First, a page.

Ironically, the advertising banner pasted on the away bench last night in Istanbul read "Respect" as can be seen in the picture above.
Yet every fundamental of the word was abandoned yet again by a furious Wayne Rooney as he launched into a rage fueled strop after being substituted in Manchester United's 1-0 win against Besiktas last night.
As Rooney's number came up midway through the second half, he reacted by enthusiastically shaking his head before exchanging some heated words with the boisterous Besiktas fans behind the bench.
Storming to the bench, Rooney then removed his boots slamming them into the ground before slouching into his seat in a display reminiscent of a child like tantrum.
Yet such behavior by him continues to be defended by his fans and his own manager, marketing his temperament as a display of his passion for the game, a fuel that drives his will to win.
And of course, it is the main reason that Manchester United fans and England fans in the broader spectrum love him so much.
It is his aggressive yet productive nature on the field that makes him such a widely respected talent and when that aspect is removed, it is debatable which version of Rooney any manager would prefer in their starting line up.
But this situation was different. Unlike his last moment of aggression against Fulham last season when he threw the ball across the pitch and punched the corner flag after being sent off, this fit of rage was sparked by an event instigated by his own manager.
When that aggressive nature of Wayne Rooney is not channeled into his football and spills over into off field tantrums such as this one, then it is a visibly blatant display of disrespect to the manager, the coaching staff and to the rest of the team. But for one reason or another, this doesn't apply to Wayne Rooney in this situation.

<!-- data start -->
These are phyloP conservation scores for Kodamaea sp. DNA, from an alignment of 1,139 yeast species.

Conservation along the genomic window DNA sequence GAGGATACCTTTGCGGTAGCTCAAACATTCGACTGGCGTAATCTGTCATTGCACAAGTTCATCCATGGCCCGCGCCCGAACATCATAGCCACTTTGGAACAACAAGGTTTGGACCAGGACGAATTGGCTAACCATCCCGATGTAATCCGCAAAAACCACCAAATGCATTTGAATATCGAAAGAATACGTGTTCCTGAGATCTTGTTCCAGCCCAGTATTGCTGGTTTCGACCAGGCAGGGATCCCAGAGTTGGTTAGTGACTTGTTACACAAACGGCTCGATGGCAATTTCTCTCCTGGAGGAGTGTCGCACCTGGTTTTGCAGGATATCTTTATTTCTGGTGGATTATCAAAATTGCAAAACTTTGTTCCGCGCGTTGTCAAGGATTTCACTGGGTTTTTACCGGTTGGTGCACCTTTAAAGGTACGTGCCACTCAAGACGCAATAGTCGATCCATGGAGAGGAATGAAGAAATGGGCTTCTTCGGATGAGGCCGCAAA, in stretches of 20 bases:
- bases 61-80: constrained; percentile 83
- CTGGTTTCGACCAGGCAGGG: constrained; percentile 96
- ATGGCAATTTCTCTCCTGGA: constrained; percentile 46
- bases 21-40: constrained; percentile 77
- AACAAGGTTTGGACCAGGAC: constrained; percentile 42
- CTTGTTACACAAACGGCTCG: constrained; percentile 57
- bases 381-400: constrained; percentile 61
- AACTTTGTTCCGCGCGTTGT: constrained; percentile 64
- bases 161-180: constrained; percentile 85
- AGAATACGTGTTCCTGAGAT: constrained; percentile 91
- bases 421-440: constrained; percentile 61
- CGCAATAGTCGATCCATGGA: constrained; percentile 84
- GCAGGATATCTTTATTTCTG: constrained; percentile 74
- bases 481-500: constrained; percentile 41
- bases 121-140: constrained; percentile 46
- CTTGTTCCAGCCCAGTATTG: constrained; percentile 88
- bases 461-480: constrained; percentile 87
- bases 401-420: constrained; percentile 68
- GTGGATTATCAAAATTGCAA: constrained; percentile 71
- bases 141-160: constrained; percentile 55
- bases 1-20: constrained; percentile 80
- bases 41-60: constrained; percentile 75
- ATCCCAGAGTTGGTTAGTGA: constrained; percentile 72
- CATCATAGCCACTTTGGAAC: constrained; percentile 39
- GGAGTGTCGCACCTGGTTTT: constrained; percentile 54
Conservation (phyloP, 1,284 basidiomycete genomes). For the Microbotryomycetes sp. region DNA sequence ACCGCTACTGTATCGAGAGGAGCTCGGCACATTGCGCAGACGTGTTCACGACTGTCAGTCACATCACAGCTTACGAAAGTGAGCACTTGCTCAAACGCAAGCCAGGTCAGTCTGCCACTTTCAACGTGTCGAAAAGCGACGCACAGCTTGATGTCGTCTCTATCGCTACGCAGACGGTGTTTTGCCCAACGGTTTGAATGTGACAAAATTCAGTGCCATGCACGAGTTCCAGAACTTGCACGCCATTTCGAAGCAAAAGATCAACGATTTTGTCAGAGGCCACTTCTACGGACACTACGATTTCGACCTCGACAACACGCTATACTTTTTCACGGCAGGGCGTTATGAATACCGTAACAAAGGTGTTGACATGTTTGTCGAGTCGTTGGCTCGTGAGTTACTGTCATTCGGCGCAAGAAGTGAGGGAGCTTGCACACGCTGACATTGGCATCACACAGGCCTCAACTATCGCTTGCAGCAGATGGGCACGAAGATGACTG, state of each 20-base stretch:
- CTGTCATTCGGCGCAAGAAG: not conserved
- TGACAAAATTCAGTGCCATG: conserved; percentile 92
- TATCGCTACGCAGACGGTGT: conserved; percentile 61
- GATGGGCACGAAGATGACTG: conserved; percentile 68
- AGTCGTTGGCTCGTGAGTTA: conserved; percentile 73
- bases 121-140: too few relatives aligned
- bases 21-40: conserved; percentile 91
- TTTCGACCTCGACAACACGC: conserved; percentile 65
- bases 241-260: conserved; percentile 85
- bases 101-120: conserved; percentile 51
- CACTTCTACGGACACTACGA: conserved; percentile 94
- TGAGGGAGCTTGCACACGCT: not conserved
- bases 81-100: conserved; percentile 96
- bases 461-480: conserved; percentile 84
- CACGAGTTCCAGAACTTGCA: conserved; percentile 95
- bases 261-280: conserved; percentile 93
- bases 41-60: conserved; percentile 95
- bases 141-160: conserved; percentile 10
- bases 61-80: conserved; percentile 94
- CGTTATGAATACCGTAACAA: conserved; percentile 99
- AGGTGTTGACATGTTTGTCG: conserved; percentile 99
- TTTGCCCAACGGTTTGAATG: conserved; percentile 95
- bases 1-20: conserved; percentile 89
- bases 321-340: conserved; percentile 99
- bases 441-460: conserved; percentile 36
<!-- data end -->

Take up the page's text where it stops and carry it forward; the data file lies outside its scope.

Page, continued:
"He's never pleased to come off as he has that kind of energy. He wants to play all the time." the United manager reflected in his post match interview.
Doesn't every player in the 23-man United squad want to play all the time? Of course they do but there is something I haven't quite figured out about Wayne Rooney that can be accepted to such a degree by his playing peers and defended by his manager so frequently.
Had it been Dimtar Berbatov last night, How many United fans would have called for his head?
What makes this situation so different?
When Cristiano Ronaldo threw his tracksuit to the floor and had a fit of rage of his own after being subbed whilst still playing at Old Trafford, he was on the receiving end of plenty of criticism from footballing pundits and fans.
But once more Wayne Rooney escapes any criticism for one reason or another. But to continually allow him to express his emotions in such an immature manner will only create the illusion that he can get away with showing disrespect to his manager and team mates.
But worst of all, create the illusion that his aggression channel into his football on the pitch is as productive or similar to his aggression off it.
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